Author Topic: PhD in New Zealand and take out more loans? Urgent decision  (Read 824 times)

Toughmat

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MMM,

My financial situation is not great and I owe student loan of $17k with $6000 to my name. No other debts and own my piece of shit car. I'm 35 single. And straight.

 I have the chance to go to New Zealand and do a phd on youth athlete development at AUT which has a great sports science center. I love reading the research but not sure about spending 3 years on one study myself while I pay the school another $5k a year with low potential of earning on the side.  I was wondering your thoughts on the value of a PhD and what you think of this. An important thing to consider is that for years I have had a voice in my head telling me I have to live outside of Los Angeles. Perhaps this is my chance for an adventure and investment in my future but I cannot determine the total life cost of not earning those years and if it is worth it. What would MMM do!  Any opinions on the matter would be greatly appreciated.

Cheers

Toughmat


gooki

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Re: PhD in New Zealand and take out more loans? Urgent decision
« Reply #1 on: April 13, 2017, 02:09:46 AM »
Get a scholarship, or talk to AUT about how you can work for them to fund your tuition.
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MayDay

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Re: PhD in New Zealand and take out more loans? Urgent decision
« Reply #2 on: April 13, 2017, 04:56:38 AM »
No.

You get a PhD if either :

1. If the school pays you to get it (typical stipend is 20-30k a year plus tuition)

Or

2. You are independently wealthy and can fund 5 years of studying poetry with a 0.05% chance at a job in the end, for your own academic fulfillment.

If you want a PhD, research programs and apply for funding. If you want to move out of CA, apply for jobs other places.
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Raenia

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Re: PhD in New Zealand and take out more loans? Urgent decision
« Reply #3 on: April 13, 2017, 05:46:41 AM »
It's also important to consider what jobs the PhD would qualify you for that you are not able to get now.  Do those jobs pay significantly higher?  Are they more in line with what you want to do?  If the answer to both of those is no, I wouldn't do it even if you can get funding.

If the answers are yes, though, then as the previous posters said, look for scholarships, see if you can get an on-campus job (i.e. teaching undergrads) to cover your tuition.  Talk to the school about the options, they should have a good idea what's available.  But if they're not helpful, don't give up - just means you'll have to do your own searching for available scholarships.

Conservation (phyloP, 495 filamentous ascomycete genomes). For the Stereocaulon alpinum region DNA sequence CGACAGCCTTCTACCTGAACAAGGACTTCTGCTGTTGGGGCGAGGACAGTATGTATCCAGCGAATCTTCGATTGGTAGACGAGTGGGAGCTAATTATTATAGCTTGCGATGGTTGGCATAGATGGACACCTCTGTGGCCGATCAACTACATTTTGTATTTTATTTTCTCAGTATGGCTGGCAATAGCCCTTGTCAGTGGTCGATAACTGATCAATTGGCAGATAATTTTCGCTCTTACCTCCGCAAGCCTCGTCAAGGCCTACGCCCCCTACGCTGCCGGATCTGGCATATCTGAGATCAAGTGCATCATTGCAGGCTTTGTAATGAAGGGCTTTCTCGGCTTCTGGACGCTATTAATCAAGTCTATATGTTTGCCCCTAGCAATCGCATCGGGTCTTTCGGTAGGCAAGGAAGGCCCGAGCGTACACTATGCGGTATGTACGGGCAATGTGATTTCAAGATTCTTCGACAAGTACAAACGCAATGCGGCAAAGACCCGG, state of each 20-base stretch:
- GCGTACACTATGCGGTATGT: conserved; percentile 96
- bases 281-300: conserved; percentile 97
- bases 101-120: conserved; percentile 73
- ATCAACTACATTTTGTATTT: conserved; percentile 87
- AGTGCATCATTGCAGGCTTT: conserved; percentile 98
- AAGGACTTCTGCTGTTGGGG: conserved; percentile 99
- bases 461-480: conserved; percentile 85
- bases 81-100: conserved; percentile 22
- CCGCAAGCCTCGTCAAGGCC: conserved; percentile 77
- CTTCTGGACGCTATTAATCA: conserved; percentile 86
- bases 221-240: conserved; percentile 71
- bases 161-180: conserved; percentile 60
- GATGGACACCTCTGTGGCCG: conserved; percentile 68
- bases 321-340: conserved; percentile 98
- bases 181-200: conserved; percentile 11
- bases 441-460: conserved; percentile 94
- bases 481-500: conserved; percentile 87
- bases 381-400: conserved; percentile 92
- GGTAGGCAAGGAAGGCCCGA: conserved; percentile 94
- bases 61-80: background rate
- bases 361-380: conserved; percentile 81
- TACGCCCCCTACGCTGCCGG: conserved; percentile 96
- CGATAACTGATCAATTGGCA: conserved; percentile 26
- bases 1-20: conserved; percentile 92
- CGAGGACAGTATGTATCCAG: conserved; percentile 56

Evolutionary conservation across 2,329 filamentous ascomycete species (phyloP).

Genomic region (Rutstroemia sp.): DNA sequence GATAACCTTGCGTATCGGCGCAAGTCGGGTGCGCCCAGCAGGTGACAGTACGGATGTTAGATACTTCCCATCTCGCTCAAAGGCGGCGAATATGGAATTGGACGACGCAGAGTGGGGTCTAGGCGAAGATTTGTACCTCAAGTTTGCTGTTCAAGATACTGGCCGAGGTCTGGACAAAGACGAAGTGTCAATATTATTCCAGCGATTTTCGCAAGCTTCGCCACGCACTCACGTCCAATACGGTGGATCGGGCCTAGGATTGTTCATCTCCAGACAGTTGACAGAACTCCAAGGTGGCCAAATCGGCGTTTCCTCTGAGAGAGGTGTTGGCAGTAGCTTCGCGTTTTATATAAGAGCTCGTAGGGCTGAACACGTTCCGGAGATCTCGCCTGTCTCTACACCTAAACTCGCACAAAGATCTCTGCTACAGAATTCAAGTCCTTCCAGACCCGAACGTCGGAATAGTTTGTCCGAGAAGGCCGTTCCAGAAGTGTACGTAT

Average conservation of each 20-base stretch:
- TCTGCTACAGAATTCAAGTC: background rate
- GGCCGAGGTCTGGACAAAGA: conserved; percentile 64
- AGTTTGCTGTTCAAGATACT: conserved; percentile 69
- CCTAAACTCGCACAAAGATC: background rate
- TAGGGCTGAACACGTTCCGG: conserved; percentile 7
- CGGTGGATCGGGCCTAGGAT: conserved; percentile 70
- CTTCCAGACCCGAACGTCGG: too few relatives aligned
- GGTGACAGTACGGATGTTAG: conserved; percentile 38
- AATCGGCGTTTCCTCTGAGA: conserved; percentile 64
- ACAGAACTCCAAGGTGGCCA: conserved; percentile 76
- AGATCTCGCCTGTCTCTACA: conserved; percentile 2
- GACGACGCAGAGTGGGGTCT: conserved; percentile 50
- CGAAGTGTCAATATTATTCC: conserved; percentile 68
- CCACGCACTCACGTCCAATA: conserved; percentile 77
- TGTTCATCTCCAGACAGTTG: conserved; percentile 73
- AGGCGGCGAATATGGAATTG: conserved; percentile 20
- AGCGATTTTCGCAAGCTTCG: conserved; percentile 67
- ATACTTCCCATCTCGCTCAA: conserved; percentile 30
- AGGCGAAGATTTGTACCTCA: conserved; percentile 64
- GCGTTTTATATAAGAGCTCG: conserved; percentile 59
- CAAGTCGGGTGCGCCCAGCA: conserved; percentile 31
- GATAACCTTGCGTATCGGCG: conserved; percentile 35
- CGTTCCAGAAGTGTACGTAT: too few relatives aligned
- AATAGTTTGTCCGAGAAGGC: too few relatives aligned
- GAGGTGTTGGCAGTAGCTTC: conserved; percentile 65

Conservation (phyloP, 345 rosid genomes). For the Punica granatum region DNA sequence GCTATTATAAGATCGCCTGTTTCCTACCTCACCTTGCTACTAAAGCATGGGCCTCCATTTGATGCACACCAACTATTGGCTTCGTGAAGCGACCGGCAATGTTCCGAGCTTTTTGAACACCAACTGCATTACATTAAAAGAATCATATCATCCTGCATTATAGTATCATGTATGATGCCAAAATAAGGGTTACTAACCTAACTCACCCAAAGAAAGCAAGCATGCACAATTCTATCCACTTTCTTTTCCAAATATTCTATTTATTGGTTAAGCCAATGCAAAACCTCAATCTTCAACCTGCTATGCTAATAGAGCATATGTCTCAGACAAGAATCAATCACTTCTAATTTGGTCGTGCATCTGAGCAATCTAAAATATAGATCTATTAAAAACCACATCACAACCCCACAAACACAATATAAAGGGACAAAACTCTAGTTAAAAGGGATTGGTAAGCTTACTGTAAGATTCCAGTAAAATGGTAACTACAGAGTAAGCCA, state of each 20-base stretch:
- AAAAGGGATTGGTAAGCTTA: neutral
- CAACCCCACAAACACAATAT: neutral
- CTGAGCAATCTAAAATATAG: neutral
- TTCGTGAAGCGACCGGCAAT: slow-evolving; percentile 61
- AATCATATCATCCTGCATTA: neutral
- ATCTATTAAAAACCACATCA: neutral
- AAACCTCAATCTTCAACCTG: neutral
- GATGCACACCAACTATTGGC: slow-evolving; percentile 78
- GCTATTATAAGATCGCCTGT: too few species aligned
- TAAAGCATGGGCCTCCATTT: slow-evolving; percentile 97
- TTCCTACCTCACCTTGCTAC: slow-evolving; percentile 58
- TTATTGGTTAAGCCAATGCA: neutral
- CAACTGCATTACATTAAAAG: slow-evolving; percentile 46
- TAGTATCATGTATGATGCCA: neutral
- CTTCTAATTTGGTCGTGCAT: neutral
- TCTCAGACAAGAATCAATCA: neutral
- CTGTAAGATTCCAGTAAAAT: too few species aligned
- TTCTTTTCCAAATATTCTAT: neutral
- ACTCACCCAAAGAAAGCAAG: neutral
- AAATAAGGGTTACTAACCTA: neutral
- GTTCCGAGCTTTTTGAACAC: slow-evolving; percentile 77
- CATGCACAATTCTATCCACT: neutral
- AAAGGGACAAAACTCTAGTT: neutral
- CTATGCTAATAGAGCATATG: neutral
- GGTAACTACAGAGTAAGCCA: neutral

QueenAlice

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Re: PhD in New Zealand and take out more loans? Urgent decision
« Reply #4 on: April 13, 2017, 05:53:40 AM »
No.

You get a PhD if either :

1. If the school pays you to get it (typical stipend is 20-30k a year plus tuition)

Or

2. You are independently wealthy and can fund 5 years of studying poetry with a 0.05% chance at a job in the end, for your own academic fulfillment.

If you want a PhD, research programs and apply for funding. If you want to move out of CA, apply for jobs other places.

+10000
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Toughmat

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Re: PhD in New Zealand and take out more loans? Urgent decision
« Reply #5 on: April 13, 2017, 09:09:07 AM »
Thank you so much for replies. It's actually $22k Total  for he schoolmate I have a scholarship covering most of that but have to pay the remaining $5k. They said work shouldn't be hard to find on the side but it's just not guaranteed. It's also 2 years a  with a 30 year being flexible where I could finish the writing remotely.  Not a typical US PhD program .  I don't want to be a professor but I think I want to work in coaching so I am unclear as to how much the PhD will help. I'm sure it wouldn't hurt but short term financially it will.  Does that info change anything?

Toughmat

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Re: PhD in New Zealand and take out more loans? Urgent decision
« Reply #6 on: April 13, 2017, 09:10:35 AM »
*school not schoolmate
*third year not 30 year

wonkette

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Re: PhD in New Zealand and take out more loans? Urgent decision
« Reply #7 on: April 13, 2017, 10:35:45 AM »
I think you should try it for one year but be prepared to walk away.